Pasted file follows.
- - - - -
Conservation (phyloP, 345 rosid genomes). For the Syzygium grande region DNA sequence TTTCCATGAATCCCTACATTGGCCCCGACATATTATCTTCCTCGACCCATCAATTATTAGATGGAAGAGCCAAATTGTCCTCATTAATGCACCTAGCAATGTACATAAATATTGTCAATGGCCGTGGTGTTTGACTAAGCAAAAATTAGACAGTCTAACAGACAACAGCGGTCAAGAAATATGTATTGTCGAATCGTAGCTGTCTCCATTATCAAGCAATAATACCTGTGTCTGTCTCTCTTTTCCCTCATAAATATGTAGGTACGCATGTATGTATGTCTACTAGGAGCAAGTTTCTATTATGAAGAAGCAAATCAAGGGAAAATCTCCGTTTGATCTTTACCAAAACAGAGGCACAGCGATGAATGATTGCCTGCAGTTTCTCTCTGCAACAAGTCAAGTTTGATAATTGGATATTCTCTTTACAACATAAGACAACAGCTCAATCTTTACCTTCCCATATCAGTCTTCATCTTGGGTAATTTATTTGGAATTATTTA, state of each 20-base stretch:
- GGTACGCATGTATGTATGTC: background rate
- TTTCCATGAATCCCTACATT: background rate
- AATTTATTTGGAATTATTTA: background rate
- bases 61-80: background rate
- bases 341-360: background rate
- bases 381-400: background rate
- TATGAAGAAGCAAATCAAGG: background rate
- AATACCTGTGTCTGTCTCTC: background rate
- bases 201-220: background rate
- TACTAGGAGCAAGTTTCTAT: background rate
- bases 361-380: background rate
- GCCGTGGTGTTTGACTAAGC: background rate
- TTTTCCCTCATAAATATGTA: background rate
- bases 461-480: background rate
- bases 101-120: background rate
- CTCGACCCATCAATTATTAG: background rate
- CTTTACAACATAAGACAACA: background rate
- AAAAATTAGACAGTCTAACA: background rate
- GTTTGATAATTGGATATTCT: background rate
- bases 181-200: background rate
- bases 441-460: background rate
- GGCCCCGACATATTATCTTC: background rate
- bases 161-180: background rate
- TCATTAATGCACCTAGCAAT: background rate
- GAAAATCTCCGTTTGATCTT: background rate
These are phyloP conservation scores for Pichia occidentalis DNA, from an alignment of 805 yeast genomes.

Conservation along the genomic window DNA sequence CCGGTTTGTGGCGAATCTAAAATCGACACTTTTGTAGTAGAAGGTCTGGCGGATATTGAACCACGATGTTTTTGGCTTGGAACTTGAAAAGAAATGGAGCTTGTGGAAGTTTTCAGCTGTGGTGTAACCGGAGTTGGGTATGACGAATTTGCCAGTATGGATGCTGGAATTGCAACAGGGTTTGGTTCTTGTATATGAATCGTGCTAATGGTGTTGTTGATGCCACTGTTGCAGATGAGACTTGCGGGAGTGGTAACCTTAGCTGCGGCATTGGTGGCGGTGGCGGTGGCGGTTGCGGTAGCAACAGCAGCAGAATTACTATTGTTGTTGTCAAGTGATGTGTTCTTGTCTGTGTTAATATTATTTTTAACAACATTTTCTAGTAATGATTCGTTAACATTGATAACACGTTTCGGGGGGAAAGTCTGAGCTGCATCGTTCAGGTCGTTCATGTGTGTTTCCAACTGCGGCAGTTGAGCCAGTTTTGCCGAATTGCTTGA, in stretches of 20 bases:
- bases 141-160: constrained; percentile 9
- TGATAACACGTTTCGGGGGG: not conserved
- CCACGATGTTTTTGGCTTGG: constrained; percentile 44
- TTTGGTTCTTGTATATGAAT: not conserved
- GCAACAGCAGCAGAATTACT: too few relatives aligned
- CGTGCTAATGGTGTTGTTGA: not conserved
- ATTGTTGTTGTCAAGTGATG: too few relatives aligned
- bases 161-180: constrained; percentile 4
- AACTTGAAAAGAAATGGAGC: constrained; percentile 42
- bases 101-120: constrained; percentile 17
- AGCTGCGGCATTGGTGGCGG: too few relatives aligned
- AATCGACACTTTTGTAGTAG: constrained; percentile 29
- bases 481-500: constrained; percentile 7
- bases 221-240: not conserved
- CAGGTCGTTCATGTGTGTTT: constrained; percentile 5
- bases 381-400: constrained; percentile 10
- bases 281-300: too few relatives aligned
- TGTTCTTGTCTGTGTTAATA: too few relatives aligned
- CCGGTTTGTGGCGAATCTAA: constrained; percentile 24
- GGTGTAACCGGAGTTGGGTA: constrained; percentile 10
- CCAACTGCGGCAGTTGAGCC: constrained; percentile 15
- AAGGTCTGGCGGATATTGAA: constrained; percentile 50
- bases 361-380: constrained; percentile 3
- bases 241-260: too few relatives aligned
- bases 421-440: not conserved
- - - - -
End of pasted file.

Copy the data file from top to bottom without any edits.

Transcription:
Conservation (phyloP, 345 rosid genomes). For the Syzygium grande region DNA sequence TTTCCATGAATCCCTACATTGGCCCCGACATATTATCTTCCTCGACCCATCAATTATTAGATGGAAGAGCCAAATTGTCCTCATTAATGCACCTAGCAATGTACATAAATATTGTCAATGGCCGTGGTGTTTGACTAAGCAAAAATTAGACAGTCTAACAGACAACAGCGGTCAAGAAATATGTATTGTCGAATCGTAGCTGTCTCCATTATCAAGCAATAATACCTGTGTCTGTCTCTCTTTTCCCTCATAAATATGTAGGTACGCATGTATGTATGTCTACTAGGAGCAAGTTTCTATTATGAAGAAGCAAATCAAGGGAAAATCTCCGTTTGATCTTTACCAAAACAGAGGCACAGCGATGAATGATTGCCTGCAGTTTCTCTCTGCAACAAGTCAAGTTTGATAATTGGATATTCTCTTTACAACATAAGACAACAGCTCAATCTTTACCTTCCCATATCAGTCTTCATCTTGGGTAATTTATTTGGAATTATTTA, state of each 20-base stretch:
- GGTACGCATGTATGTATGTC: background rate
- TTTCCATGAATCCCTACATT: background rate
- AATTTATTTGGAATTATTTA: background rate
- bases 61-80: background rate
- bases 341-360: background rate
- bases 381-400: background rate
- TATGAAGAAGCAAATCAAGG: background rate
- AATACCTGTGTCTGTCTCTC: background rate
- bases 201-220: background rate
- TACTAGGAGCAAGTTTCTAT: background rate
- bases 361-380: background rate
- GCCGTGGTGTTTGACTAAGC: background rate
- TTTTCCCTCATAAATATGTA: background rate
- bases 461-480: background rate
- bases 101-120: background rate
- CTCGACCCATCAATTATTAG: background rate
- CTTTACAACATAAGACAACA: background rate
- AAAAATTAGACAGTCTAACA: background rate
- GTTTGATAATTGGATATTCT: background rate
- bases 181-200: background rate
- bases 441-460: background rate
- GGCCCCGACATATTATCTTC: background rate
- bases 161-180: background rate
- TCATTAATGCACCTAGCAAT: background rate
- GAAAATCTCCGTTTGATCTT: background rate
These are phyloP conservation scores for Pichia occidentalis DNA, from an alignment of 805 yeast genomes.

Conservation along the genomic window DNA sequence CCGGTTTGTGGCGAATCTAAAATCGACACTTTTGTAGTAGAAGGTCTGGCGGATATTGAACCACGATGTTTTTGGCTTGGAACTTGAAAAGAAATGGAGCTTGTGGAAGTTTTCAGCTGTGGTGTAACCGGAGTTGGGTATGACGAATTTGCCAGTATGGATGCTGGAATTGCAACAGGGTTTGGTTCTTGTATATGAATCGTGCTAATGGTGTTGTTGATGCCACTGTTGCAGATGAGACTTGCGGGAGTGGTAACCTTAGCTGCGGCATTGGTGGCGGTGGCGGTGGCGGTTGCGGTAGCAACAGCAGCAGAATTACTATTGTTGTTGTCAAGTGATGTGTTCTTGTCTGTGTTAATATTATTTTTAACAACATTTTCTAGTAATGATTCGTTAACATTGATAACACGTTTCGGGGGGAAAGTCTGAGCTGCATCGTTCAGGTCGTTCATGTGTGTTTCCAACTGCGGCAGTTGAGCCAGTTTTGCCGAATTGCTTGA, in stretches of 20 bases:
- bases 141-160: constrained; percentile 9
- TGATAACACGTTTCGGGGGG: not conserved
- CCACGATGTTTTTGGCTTGG: constrained; percentile 44
- TTTGGTTCTTGTATATGAAT: not conserved
- GCAACAGCAGCAGAATTACT: too few relatives aligned
- CGTGCTAATGGTGTTGTTGA: not conserved
- ATTGTTGTTGTCAAGTGATG: too few relatives aligned
- bases 161-180: constrained; percentile 4
- AACTTGAAAAGAAATGGAGC: constrained; percentile 42
- bases 101-120: constrained; percentile 17
- AGCTGCGGCATTGGTGGCGG: too few relatives aligned
- AATCGACACTTTTGTAGTAG: constrained; percentile 29
- bases 481-500: constrained; percentile 7
- bases 221-240: not conserved
- CAGGTCGTTCATGTGTGTTT: constrained; percentile 5
- bases 381-400: constrained; percentile 10
- bases 281-300: too few relatives aligned
- TGTTCTTGTCTGTGTTAATA: too few relatives aligned
- CCGGTTTGTGGCGAATCTAA: constrained; percentile 24
- GGTGTAACCGGAGTTGGGTA: constrained; percentile 10
- CCAACTGCGGCAGTTGAGCC: constrained; percentile 15
- AAGGTCTGGCGGATATTGAA: constrained; percentile 50
- bases 361-380: constrained; percentile 3
- bases 241-260: too few relatives aligned
- bases 421-440: not conserved